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Silver Linings: Lewiston school counselor focuses on hope

Vicky Wiegman’s last day at Lewiston High School is set for June 17. She has been a substance use prevention coordinator and advisor at LHS for 35 years. “A year led to another,” she says. Daryn Slover/Sun Diary

LEWISTON — In her 35 years of counseling addicted or drug-addicted teens, Vicky Wiegman has focused on hope.

“I would listen to this question: ‘Are you going to be okay? Is everything going to be okay?’ It was a natural attempt to survive,” she said in a recent phone interview.

Children struggling with drugs, alcohol or tobacco often feel like all is lost, she said.

“But at 16, all can’t be lost,” she said. “I try to be a hopeful person for them.”

Wiegman, 60, is scheduled to retire June 17 from Lewiston Public Schools. She has been the only high school and college addiction treatment coordinator/counsellor/specialist. She also consults primary school teachers. The district has more than 5,000 students.

Superintendent Jake Langlais said he was sorry to see her go.

In a moving farewell speech at a recent school committee meeting, Langlais called Wiegman “the foundation of all good things.”

Wiegman has touched thousands of lives over the past 35 years, in schools and in the wider community, he said.

“She believes in well-being for everyone – adults and children,” Langlais said. “She is a leader. It is student-centred. She knows the trends and has the data and makes sure everyone has what they need to be well. Vicky is and will remain a leader in our state.

Wiegman served on the Lewiston area public health committee and worked with Healthy Androscoggin, among other health-related groups, over the years.

She has seen trends come and go. More recently, vaping and cannabis use have increased, she said.

“Certainly, vaping nicotine just exploded,” Wiegman said. “Some days I feel like everyone does.”

Marijuana has been a constant, she said, but with the legalization of medical marijuana and recreational use by adults, the health effects are unclear for teens.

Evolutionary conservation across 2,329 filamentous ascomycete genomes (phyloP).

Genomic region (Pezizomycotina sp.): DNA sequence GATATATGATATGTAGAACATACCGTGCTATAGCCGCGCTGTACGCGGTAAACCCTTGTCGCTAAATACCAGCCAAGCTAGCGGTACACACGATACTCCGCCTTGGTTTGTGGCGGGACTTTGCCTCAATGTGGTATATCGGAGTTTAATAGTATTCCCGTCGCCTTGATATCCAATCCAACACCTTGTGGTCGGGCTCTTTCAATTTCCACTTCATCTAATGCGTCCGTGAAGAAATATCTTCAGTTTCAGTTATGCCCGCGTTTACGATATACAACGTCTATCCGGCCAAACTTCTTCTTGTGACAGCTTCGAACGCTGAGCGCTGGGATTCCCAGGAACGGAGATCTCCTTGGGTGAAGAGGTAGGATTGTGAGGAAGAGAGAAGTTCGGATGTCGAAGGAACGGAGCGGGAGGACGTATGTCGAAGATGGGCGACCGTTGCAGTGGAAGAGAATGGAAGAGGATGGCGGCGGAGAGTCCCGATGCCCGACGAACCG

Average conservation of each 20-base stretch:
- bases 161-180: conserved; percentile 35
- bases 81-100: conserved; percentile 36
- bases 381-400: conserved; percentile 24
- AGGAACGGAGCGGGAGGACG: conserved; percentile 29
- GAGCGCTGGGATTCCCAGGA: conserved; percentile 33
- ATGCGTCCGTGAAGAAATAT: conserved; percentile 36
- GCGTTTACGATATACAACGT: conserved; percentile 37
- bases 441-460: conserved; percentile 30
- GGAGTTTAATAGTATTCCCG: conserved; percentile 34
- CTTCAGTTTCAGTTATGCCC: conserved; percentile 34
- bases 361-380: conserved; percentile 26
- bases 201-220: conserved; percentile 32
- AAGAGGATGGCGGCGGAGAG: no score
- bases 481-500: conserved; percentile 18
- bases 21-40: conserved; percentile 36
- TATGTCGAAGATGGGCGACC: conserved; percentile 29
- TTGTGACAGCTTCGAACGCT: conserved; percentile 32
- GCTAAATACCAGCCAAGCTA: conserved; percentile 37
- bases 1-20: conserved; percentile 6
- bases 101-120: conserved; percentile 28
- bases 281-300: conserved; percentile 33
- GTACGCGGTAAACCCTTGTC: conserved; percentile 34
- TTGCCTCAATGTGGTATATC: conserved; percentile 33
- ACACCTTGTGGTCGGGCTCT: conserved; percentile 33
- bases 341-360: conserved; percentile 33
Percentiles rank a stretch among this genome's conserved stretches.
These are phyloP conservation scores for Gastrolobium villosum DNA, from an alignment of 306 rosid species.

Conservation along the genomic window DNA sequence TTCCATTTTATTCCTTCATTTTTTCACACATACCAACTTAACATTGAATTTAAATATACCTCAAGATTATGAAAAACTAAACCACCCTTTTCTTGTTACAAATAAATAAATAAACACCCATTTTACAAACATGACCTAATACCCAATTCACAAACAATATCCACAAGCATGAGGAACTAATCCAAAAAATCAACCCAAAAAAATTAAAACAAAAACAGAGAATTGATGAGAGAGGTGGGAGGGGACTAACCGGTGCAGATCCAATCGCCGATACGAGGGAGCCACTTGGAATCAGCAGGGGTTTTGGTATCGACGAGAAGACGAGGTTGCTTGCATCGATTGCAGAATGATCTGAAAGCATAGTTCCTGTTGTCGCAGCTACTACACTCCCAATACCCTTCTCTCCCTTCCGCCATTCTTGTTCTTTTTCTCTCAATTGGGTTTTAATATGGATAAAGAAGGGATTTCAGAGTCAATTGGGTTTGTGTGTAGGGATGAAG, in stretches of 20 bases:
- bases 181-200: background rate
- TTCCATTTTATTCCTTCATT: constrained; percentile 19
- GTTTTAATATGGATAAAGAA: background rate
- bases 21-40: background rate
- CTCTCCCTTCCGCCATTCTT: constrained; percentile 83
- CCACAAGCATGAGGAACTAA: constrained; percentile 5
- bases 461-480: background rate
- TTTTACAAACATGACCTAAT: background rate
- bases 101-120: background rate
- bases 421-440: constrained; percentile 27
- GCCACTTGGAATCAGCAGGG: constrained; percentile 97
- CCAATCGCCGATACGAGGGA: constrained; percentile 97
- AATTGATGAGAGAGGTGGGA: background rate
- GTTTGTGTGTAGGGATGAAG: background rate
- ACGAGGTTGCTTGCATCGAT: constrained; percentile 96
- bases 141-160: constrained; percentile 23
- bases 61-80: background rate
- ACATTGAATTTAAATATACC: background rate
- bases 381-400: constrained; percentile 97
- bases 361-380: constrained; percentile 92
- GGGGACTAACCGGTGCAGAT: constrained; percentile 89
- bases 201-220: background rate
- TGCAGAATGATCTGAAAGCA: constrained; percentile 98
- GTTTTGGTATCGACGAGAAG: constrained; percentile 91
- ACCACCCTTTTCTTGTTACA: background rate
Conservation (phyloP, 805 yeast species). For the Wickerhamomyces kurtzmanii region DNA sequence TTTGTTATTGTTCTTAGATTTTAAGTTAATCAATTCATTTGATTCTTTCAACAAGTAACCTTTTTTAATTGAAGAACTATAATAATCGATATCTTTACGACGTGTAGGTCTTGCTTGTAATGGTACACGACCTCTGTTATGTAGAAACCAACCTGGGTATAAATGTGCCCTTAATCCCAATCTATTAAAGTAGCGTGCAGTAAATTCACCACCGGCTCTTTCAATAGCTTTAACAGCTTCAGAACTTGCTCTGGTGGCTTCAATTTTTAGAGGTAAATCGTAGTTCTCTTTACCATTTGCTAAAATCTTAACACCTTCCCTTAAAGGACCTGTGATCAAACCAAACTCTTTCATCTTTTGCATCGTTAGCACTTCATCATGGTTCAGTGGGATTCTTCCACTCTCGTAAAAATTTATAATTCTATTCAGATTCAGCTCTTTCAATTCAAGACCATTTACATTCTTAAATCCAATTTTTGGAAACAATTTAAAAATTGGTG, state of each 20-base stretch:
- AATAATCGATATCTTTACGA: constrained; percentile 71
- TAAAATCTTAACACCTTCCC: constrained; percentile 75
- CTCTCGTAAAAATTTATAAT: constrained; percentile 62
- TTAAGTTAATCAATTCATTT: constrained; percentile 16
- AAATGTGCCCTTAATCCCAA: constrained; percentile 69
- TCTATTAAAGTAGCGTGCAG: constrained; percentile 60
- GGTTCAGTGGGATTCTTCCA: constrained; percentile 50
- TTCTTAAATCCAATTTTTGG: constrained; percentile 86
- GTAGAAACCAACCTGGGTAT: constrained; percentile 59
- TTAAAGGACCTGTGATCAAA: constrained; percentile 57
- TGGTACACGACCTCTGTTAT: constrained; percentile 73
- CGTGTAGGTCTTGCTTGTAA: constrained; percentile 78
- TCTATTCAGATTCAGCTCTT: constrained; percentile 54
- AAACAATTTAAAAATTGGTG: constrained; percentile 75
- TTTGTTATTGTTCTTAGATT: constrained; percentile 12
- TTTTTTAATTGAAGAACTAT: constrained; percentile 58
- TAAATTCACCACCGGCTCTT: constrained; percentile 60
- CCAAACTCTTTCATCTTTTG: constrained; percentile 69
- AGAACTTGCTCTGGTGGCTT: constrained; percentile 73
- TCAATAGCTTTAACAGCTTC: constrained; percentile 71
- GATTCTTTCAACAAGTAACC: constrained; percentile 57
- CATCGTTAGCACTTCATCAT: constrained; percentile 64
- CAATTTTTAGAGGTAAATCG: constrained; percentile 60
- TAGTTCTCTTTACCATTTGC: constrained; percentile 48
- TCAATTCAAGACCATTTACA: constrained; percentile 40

“It’s confusing for the kids,” she said. “When something is normalized it seems OK, but when you’re a kid your body and your brain change.”

She tries to help the children who land in her office get to a place where they can see optimism and beauty.

“It’s been a real gift to see this over the years,” she said.

But not everyone responds to advice, according to Wiegman.

“Some are lost to us,” she said. “They don’t buy what we sell, and that’s always difficult. I just hope that if we couldn’t get through that someone or something in the future speaks to that person and they can get what they need: to be fulfilled and contribute to our society.

Although Wiegman said she enjoys working with children and is dedicated to helping them, she is ready to move on.

“I was frank with people,” she says. “I’ve been very clear that I don’t want to do this anymore. It’s been a tough year for anyone in education.

After more than a year of distance and blended learning during the COVID-19 pandemic, many students are struggling emotionally and falling behind academically.

Despite this blip, Wiegman has many success stories.

“Sometimes they land in my office crying, and I help them understand and get back there,” she said. “A few of them are graduating this year. It’s very moving for me.

She promised one of these children that she would wait until he graduated before retiring.

“He said, ‘OK, Mrs. Wiegman, now you can retire.'”

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